With chewing gum, that’s gloomy! Losing your teeth is no joke, as research shows victims are up to a third more likely to never get a good grin
- People who are missing part of their teeth are less likely to smile
Losing your teeth is really no laughing matter, a study suggests.
Researchers have found that people who are missing part of their pearly whites are up to a third more likely to never grin the old-fashioned way.
Perhaps surprisingly, the lack of laughter has nothing to do with any reluctance to show off less than perfect tooth alignment.
According to experts writing in the Journal of Prosthodontic Research, the real reason is that difficulty eating hard foods can weaken the muscles used in laughter and make them less effective.
Previous research has shown that older people smile less and the researchers looked at whether tooth loss was a factor.
Researchers have found that people who are missing part of their pearly white teeth are up to a third more likely to never grin the old-fashioned way (Stock Image)
They analyzed dental data from almost 160,000 men and women aged 65 and older. More than 9,000 people, or about six percent, had low levels of laughter, defined as never or almost never laughing.
When the researchers linked that to tooth loss, they found that compared to people who had 20 to 32 teeth, those who had nine or fewer — and did not wear dentures — were 30 percent more likely to not smile. Among those with 10 to 20 teeth and without dentures, the risk was 14 percent higher.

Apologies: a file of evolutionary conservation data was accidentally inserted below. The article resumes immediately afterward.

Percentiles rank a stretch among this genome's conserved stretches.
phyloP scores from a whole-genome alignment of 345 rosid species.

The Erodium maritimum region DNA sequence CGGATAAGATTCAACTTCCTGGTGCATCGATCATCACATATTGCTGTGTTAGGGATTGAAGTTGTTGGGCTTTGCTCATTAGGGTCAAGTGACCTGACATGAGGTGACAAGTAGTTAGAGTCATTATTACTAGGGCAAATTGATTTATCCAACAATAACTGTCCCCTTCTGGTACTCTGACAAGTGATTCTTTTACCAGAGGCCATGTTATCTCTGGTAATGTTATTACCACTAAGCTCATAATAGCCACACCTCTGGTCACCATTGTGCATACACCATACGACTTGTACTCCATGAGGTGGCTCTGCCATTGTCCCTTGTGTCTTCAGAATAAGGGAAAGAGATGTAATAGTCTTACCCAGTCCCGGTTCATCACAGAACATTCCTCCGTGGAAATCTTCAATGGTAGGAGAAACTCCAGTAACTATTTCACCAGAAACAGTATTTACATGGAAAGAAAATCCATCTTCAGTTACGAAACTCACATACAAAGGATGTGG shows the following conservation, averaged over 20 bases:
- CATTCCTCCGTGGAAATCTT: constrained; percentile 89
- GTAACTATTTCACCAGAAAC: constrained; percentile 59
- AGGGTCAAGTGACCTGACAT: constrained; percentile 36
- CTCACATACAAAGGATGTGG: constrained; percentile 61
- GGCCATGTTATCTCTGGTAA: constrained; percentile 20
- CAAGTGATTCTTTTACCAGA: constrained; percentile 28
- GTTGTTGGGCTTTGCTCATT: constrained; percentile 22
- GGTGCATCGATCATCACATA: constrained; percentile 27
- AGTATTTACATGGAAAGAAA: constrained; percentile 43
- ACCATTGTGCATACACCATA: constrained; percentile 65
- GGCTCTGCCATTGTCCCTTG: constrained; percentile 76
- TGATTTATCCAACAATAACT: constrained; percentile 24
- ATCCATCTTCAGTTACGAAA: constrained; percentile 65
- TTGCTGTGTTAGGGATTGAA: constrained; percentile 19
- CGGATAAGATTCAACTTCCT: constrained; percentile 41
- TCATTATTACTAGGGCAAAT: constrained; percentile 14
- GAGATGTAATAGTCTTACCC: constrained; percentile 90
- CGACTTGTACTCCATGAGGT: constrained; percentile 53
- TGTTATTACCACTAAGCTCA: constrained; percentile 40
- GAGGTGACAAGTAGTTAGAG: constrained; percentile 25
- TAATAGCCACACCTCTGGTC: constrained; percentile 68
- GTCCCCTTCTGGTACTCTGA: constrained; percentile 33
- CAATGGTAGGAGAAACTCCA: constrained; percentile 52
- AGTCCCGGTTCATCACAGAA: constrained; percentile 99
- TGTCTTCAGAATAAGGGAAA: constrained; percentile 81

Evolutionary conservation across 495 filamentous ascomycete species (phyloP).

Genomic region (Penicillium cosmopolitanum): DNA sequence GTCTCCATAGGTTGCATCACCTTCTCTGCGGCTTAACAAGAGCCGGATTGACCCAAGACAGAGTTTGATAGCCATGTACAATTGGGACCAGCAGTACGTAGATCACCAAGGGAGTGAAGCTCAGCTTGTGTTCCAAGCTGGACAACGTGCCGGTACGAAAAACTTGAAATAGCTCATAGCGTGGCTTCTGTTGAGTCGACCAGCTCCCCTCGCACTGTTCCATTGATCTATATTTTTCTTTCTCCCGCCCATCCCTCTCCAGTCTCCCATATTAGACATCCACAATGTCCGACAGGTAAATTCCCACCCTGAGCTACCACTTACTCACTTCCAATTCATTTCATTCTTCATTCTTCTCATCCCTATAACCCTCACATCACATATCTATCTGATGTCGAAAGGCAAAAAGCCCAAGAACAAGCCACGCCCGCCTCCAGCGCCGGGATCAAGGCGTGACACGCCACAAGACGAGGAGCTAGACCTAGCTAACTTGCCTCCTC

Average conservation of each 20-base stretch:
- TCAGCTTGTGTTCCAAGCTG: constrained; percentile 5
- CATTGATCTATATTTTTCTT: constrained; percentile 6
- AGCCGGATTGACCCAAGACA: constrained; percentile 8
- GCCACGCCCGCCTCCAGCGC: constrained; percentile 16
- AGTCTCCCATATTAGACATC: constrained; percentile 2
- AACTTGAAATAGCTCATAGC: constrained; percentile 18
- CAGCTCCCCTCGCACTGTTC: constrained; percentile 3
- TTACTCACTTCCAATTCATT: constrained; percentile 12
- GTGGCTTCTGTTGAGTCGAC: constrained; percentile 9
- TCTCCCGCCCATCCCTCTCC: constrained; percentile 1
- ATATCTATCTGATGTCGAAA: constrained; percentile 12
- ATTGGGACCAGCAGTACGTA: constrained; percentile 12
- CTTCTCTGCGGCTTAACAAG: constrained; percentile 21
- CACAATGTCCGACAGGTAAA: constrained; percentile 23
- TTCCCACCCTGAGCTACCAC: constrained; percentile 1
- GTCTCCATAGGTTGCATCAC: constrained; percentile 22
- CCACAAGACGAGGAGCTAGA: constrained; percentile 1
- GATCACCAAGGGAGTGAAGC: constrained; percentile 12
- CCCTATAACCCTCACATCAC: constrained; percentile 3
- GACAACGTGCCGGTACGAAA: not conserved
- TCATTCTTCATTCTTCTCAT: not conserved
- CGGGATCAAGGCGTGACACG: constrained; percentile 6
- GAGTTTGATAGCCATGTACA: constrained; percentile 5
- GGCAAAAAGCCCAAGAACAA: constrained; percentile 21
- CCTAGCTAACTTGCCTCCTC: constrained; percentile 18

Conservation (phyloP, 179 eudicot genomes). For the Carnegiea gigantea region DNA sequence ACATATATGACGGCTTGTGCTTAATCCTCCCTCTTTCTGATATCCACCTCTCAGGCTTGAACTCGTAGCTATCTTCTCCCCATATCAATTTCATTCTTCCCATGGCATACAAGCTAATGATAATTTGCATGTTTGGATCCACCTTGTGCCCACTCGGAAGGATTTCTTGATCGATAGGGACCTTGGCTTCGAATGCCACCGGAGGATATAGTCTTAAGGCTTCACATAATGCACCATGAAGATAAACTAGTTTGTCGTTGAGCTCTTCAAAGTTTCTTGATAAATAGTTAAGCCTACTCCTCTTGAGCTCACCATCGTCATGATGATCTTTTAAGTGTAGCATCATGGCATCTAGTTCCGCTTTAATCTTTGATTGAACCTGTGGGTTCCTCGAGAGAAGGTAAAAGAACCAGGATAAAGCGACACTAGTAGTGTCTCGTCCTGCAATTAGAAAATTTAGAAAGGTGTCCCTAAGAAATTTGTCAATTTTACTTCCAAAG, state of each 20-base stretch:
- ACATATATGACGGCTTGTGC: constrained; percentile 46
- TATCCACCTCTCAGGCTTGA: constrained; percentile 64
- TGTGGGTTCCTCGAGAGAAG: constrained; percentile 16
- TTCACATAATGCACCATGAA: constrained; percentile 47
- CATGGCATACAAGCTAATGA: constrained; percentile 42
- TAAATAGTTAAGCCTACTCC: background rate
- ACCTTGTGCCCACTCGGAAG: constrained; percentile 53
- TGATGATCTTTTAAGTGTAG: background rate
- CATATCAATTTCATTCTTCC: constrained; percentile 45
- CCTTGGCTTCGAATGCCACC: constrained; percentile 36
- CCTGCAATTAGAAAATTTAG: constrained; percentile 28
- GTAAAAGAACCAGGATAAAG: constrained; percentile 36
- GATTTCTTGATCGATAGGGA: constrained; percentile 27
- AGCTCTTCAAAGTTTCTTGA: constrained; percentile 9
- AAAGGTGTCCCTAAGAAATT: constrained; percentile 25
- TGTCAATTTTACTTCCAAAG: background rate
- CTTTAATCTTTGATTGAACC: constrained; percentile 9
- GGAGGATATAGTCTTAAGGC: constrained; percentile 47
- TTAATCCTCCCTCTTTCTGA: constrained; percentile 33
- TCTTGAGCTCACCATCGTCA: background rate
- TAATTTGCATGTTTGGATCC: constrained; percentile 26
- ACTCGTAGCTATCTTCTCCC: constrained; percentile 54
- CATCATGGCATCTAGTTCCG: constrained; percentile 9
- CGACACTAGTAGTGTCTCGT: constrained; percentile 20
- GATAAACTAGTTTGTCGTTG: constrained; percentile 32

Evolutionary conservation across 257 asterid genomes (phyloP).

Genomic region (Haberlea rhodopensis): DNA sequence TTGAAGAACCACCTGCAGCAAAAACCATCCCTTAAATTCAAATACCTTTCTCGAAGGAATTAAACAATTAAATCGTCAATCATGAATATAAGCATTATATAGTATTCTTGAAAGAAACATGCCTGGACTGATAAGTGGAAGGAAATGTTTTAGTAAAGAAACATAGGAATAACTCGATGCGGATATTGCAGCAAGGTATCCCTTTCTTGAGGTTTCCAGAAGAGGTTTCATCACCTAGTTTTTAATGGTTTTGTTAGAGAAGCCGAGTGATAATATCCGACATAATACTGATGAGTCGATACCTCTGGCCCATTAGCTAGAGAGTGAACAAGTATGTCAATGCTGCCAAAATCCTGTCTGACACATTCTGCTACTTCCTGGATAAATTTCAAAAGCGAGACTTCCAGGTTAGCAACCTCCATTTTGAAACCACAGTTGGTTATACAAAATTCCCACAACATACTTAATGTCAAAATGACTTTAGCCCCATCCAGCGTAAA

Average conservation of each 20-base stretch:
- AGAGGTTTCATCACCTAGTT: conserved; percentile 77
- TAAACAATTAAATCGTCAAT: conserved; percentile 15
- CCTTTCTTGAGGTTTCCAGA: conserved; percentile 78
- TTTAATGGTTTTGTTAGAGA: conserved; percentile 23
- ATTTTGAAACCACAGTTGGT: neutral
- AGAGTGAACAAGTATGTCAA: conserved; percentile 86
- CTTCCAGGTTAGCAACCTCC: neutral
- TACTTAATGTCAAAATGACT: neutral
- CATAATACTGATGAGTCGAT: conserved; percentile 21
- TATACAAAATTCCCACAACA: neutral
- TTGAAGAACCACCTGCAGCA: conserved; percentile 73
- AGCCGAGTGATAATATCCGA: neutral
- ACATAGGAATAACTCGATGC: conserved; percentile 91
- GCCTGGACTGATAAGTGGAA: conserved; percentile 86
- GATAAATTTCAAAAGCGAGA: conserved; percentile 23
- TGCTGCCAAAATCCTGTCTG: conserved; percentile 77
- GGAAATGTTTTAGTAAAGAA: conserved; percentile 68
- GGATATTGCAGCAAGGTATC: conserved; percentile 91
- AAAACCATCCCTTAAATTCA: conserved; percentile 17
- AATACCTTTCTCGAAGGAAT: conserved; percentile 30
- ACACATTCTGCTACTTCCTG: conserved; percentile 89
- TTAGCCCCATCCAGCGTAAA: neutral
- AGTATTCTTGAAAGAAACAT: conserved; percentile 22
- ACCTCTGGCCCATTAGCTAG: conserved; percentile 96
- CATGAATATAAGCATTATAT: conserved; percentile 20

According to the research team, the cause is probably difficulty eating hard food.
It leads to less effort on the masticatory or chewing muscles, ultimately making them weaker. These muscles also play a key role in facial expressions, so a decrease in their strength would make smiling difficult.
According to experts writing in the Journal of Prosthodontic Research, the real reason is that difficulty eating hard foods can weaken the muscles used in laughter and make them less effective (Stock image)
Meanwhile, there was no difference in laughter frequency between those who wore dentures and those with twenty or more teeth.
“The use of dentures prevented the deterioration of chewing ability after tooth loss, and as a result, smile frequency was maintained,” said the researchers from Tohoku University Graduate School of Dentistry, Japan.
‘Our results suggest the possibility that dental treatments may prevent a decrease in smile frequency after tooth loss.’
Laughter has been linked to a number of health benefits, including strengthening the immune system, increasing pain tolerance and improving heart function.